One of the best |

One of the best

Only about three soldiers out of 100 can hack it as an Army Special Forces Green Beret, and fifth-generation Grass Valley native Jesse Lincoln, 25, is one of them.

He’ll board a plane Thursday morning in Sacramento to Torii Station in Okinawa, Japan. From there he will most likely be sent with the 1st Special Forces Group to Iraq or Afghanistan to use the skills it took him years to learn.

One of the chosen few

Staff Sgt. Lincoln’s involvement with the elite Green Berets began by undergoing a month-long Special Forces selection process in Fort Bragg, N.C., two years ago where he was subjected to the toughest tests he’s ever endured.

“It was really physical stuff,” he said, sitting at his father’s living room table in Grass Valley on a recent afternoon. “No-sleep kind of stuff that tests your mental state.”

He and a few other men had to move a 50-gallon drum of water five miles through the sand using a couple of metal poles, wheels and rope.

He learned how to survive by eating bugs, including worms, beetles and his favorite: big North Carolina-style grasshoppers.

“If you can put ’em over an open flame, they’re pretty tasty,” he said, grinning. “If you’re starving, they sure taste good.”

The former Nevada Union track team high-jumper also learned how to outrun a pack of trained tracking dogs.

“You just have to keep on running,” he said.

After the month-long selection process, Lincoln was one of about 50 soldiers from a group of 400 to receive two years of training.

From there, it took Lincoln four months to learn to speak Indonesian. His instructors would not speak English, and he studied the new language for nine hours a day.

He also learned how to jump out of planes, which was a highlight of his training, he said.

“I require a lot from your son to become one of the world’s best trained soldiers who now wears the distinctive Green Beret,” Lincoln’s commanding officer Major General James Parker wrote in a letter to Lincoln’s parents on March 5, 2007. Parker described the course as the “most mentally and physically challenging course in the United States Army.”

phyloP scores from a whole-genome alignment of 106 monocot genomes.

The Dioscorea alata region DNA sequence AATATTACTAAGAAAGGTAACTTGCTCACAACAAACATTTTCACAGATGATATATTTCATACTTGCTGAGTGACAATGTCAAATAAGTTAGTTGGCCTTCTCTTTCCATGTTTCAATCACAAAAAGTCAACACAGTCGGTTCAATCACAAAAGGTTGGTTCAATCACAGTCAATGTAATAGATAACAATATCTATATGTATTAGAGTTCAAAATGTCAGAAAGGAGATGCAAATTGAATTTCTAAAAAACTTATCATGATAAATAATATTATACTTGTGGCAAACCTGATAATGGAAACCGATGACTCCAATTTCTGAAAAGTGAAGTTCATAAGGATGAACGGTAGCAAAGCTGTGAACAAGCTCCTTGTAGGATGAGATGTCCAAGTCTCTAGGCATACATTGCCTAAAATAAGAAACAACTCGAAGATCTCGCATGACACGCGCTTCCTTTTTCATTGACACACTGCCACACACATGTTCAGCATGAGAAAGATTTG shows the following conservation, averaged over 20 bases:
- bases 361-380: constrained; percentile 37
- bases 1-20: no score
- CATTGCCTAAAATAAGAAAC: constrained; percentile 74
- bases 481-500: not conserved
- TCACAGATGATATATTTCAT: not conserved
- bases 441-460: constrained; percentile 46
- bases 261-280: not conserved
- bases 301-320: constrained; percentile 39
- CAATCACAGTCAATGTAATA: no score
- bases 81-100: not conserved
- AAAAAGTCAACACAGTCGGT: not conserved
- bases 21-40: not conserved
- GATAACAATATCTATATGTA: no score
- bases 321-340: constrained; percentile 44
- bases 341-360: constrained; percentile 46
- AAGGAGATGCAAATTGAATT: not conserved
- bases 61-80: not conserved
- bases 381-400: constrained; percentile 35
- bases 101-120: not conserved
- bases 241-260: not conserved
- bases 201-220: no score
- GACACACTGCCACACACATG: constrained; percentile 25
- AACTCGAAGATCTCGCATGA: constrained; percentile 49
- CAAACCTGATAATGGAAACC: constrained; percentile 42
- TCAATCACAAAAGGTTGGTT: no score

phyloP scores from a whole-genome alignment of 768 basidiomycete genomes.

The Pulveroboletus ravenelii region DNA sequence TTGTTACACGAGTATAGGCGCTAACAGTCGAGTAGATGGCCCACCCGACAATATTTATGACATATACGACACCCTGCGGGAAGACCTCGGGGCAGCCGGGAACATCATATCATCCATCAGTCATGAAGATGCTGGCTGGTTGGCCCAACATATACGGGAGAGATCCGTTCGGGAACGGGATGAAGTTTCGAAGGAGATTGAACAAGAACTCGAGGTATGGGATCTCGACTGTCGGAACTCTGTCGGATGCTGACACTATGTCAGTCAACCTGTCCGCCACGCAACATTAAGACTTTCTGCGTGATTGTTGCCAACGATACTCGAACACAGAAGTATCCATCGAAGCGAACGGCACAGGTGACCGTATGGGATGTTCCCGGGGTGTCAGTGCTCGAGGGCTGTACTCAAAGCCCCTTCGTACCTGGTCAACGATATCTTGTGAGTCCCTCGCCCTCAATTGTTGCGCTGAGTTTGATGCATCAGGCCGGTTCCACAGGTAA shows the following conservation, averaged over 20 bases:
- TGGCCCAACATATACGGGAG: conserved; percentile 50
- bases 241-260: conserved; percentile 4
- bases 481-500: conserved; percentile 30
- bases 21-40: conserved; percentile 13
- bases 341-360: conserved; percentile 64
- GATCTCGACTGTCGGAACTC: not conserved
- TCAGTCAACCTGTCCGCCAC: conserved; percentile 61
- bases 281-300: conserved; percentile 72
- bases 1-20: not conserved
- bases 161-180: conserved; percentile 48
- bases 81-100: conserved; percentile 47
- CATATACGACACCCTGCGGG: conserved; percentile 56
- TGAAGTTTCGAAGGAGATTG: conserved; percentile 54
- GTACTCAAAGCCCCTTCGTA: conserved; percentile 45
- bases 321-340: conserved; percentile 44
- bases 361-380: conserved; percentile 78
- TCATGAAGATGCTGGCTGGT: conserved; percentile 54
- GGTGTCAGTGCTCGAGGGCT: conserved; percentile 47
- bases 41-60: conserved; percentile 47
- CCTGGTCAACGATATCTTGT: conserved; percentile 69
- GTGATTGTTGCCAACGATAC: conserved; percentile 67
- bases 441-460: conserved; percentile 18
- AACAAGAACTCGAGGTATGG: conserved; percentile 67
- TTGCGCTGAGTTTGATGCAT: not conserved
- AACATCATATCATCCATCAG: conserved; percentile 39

Lincoln emerged an expert in communications, his specialty.

No stranger to war

This upcoming service won’t be Lincoln’s first time in harm’s way. He already served a year in Iraq, between 2003 and 2004, before he underwent the Special Forces training.

He enlisted in the Army with parental consent when he was 17 years old. He had been 18 for two days when he started basic training in Fort Knox, Ky.

In Iraq, Lincoln was a mechanic with the 14th Engineer Battalion near Tikrit. He learned how to repair vehicles with mortar fire exploding around him from all sides.

Lincoln said like he felt like a moving target driving around in the oversized tow truck he used to haul broken-down military vehicles.

He envied the Special Forces soldiers, who were transported in small, fast-moving helicopters.

He also found out what it feels like to lose a friend to a roadside bomb. His friend was riding in a Humvee when the device exploded.

Lincoln was getting ready to go home for Christmas leave when he heard the news.

“That was hard,” he said, but he added that the trauma did not challenge his resolve.

“You know what you’re getting into,” he said. “You have to do your best to keep focused and as bad as things are, you can’t let stuff like that change what you believe in.”

He thinks of his family during the hard times.

“I come from a very patriotic family,” he said. “Family will always come first and it always will. If protecting them and keeping them out of harm’s way requires me to go to other places, that’s what want to do.”

And, he said, he’s not in the position to question his government’s decisions.

“I have to support my leadership,” he said. “Those people were put in office to make the decisions and it’s our job to facilitate the action. We’re the arms and legs.”

Ready for combat … and mail

Lincoln hopes to effect some positive change oversees, such as the time he and his unit built two schoolhouses for Iraqi school children.

He and other soldiers were welcomed with smiles by the majority of Iraqis, something you don’t often see on the evening news, he said.

He’ll also occupy himself with sports on his downtime.

In Okinawa, he said, he’ll probably take up surfing, and he’ll log on to World Warcraft, his favorite online role-playing game. It’s popular with military personnel, he said, with more than 8 million subscribers.

“It’s my big nerd/geek vice,” he said.

He’ll also download the latest popular music on the Internet and listen to it on his 90-gigabyte iPod, so he won’t be “out of the loop” when he returns to the States.

Lincoln looks forward to receiving letters and packages from his family, and he feels sorry for the soldiers who don’t receive anything.

“A lot of people’s families don’t support them,” he said. “It’s a shame. It’s a lot tougher on the guys that don’t get mail.”


To contact Staff Writer Robyn Moormeister, e-mail robynm@the or call 477-4236.

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